I’m not saying I make a habit of reading on my phone. But it can be convenient. With my Nook app, I cue up my current read wherever I am. No spare moment is wasted. Standing on an eternally long line at CVS/the DMV/the coffee shop? I may just find it within
myself my phone to summon the patience of Job.
Many of us may, this weekend, find ourselves en route or on line or just…waiting, in general. So I though to share some Christmas stories you can access right from this post. And what is a holiday reading session – even one from one’s phone – without (the facsimile of) a roaring fire?
Enjoy, and Seasons Greetings to all!
“SantaLand Diaries” by David Sedaris
Sedaris has a whole collection of outlandish Christmas-themed stories (Holidays on Ice). This link will take you to a special treat: Sedaris’ NPR reading of “SantaLand Diaries,” culled from his experience as a mall elf. Ho ho ho, indeed!
“A Luckless Santa Clause” by F. Scott Fitzgerald
At the request of his fiancée, a young man struggles to give away $25 dollars, $2 at a time, on Christmas Eve in this witty Fitzgerald short story.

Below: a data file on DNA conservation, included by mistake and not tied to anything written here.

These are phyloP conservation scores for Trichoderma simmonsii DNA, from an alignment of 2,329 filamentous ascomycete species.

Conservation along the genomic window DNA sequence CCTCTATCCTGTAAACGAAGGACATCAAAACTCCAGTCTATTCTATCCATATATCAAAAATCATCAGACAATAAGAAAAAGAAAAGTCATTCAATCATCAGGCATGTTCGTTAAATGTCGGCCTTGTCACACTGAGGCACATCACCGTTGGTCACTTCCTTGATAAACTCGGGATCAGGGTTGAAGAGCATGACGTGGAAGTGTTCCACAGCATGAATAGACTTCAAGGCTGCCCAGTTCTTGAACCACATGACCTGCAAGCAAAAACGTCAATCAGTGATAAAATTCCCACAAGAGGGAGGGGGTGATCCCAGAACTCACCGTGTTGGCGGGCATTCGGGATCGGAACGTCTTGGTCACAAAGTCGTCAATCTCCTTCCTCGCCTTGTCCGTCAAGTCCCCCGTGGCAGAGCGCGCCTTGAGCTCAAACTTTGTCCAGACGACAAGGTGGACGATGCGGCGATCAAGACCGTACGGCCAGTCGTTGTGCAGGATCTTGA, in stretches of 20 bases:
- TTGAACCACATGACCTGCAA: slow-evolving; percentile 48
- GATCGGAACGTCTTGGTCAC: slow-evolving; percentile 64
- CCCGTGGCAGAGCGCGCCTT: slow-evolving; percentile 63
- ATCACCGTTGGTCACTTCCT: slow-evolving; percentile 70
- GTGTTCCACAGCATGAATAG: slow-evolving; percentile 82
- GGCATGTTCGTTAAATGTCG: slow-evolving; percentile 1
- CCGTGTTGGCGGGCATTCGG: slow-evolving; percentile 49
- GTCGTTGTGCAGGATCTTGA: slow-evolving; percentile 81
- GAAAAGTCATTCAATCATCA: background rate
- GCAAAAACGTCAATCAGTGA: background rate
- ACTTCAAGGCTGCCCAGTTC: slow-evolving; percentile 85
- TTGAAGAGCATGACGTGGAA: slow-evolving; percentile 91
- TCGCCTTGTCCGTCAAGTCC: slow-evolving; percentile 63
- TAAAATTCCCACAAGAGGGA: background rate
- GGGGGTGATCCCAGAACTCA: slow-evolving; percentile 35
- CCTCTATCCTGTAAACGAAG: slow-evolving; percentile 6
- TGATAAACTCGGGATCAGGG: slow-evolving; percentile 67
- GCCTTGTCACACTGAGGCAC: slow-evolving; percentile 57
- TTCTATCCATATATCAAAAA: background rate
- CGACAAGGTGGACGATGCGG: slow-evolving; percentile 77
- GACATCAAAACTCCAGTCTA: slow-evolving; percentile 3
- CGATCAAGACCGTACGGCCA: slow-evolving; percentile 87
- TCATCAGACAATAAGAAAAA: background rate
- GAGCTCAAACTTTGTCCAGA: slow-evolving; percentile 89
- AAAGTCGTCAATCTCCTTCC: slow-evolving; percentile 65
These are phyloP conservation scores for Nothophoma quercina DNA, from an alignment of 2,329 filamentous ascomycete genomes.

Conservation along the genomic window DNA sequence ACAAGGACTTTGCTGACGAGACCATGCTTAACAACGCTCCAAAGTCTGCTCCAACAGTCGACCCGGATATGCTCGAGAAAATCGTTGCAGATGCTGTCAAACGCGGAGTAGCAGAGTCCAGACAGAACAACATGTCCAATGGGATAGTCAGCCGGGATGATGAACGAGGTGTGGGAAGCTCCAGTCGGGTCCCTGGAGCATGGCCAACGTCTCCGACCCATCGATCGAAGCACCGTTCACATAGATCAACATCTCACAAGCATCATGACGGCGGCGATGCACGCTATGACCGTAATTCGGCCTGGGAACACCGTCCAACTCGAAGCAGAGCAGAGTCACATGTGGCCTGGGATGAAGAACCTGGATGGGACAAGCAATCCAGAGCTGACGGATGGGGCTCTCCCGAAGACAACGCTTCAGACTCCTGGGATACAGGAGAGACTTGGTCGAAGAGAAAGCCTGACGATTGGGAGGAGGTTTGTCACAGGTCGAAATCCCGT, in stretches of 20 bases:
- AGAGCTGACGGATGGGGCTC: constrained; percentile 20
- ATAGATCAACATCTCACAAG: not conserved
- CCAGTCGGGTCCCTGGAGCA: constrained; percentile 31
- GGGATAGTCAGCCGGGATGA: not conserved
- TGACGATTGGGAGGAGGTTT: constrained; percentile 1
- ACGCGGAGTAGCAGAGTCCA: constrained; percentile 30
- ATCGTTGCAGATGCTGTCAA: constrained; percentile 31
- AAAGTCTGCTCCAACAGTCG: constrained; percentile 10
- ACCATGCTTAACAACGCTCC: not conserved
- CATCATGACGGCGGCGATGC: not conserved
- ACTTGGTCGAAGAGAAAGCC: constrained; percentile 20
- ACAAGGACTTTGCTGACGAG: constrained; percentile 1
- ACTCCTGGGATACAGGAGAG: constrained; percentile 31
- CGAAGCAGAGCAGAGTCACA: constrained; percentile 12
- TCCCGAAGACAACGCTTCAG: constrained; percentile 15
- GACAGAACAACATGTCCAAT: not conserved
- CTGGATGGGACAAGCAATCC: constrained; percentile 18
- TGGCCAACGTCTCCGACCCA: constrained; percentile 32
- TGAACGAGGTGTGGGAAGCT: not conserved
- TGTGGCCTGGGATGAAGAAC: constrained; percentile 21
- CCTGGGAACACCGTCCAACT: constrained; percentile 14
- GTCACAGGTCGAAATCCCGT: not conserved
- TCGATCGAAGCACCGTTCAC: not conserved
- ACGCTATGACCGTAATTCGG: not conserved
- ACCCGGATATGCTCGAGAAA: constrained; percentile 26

“A Christmas Memory” by Truman Capote
First published in 1956, Capote’s story, said to be largely autobiographical, takes place in the ’30s and narrates the last Christmas shared between best friends seven-year old Buddy and his elderly cousin. A beautiful, poignant Christmas story of love, loss, and what lasts.
The Gift of the Magi” by O. Henry
O. Henry’s 1906 story of young couple Jim and Della who each sacrifice something they love to buy the perfect present for the other has been widely adapted. The original is pretty great too!
“A Country Christmas” by Louisa May Alcott
In Alcott’s Christmas classic, city dweller Sophie and two of her friends travels to Vermont to celebrate Christmas on a farm with Sophie’s aunt and cousins.
“Papa Panov’s Special Christmas” by Leo Tolstoy
Tolstoy’s story is set at Christmas, but it reads like a New Testament parable: After a Christmas Eve dream that Jesus will visit him, a shoemaker decides to make a gift of a special pair of shoes he made. When a cold, itinerant young mother enters his shop with her shoeless baby, the shoemaker must decide whether to save the shoes for Jesus or bestow them on the baby.
“The Christmas Tree and the Wedding” by Fyodor Dostoyevsky
This is Dostoyevsky, so you may not need the warning…but I’ll give it to you anyway: This is a dark story, set largely at a New Year’s Eve gathering for children, about a rapacious, voracious man who gets exactly what he wants. Or does he? Let’s call it a cautionary tale, which isn’t a bad way to head towards a new year.
What Christmas stories – or other reading material – are you enjoying this holiday season?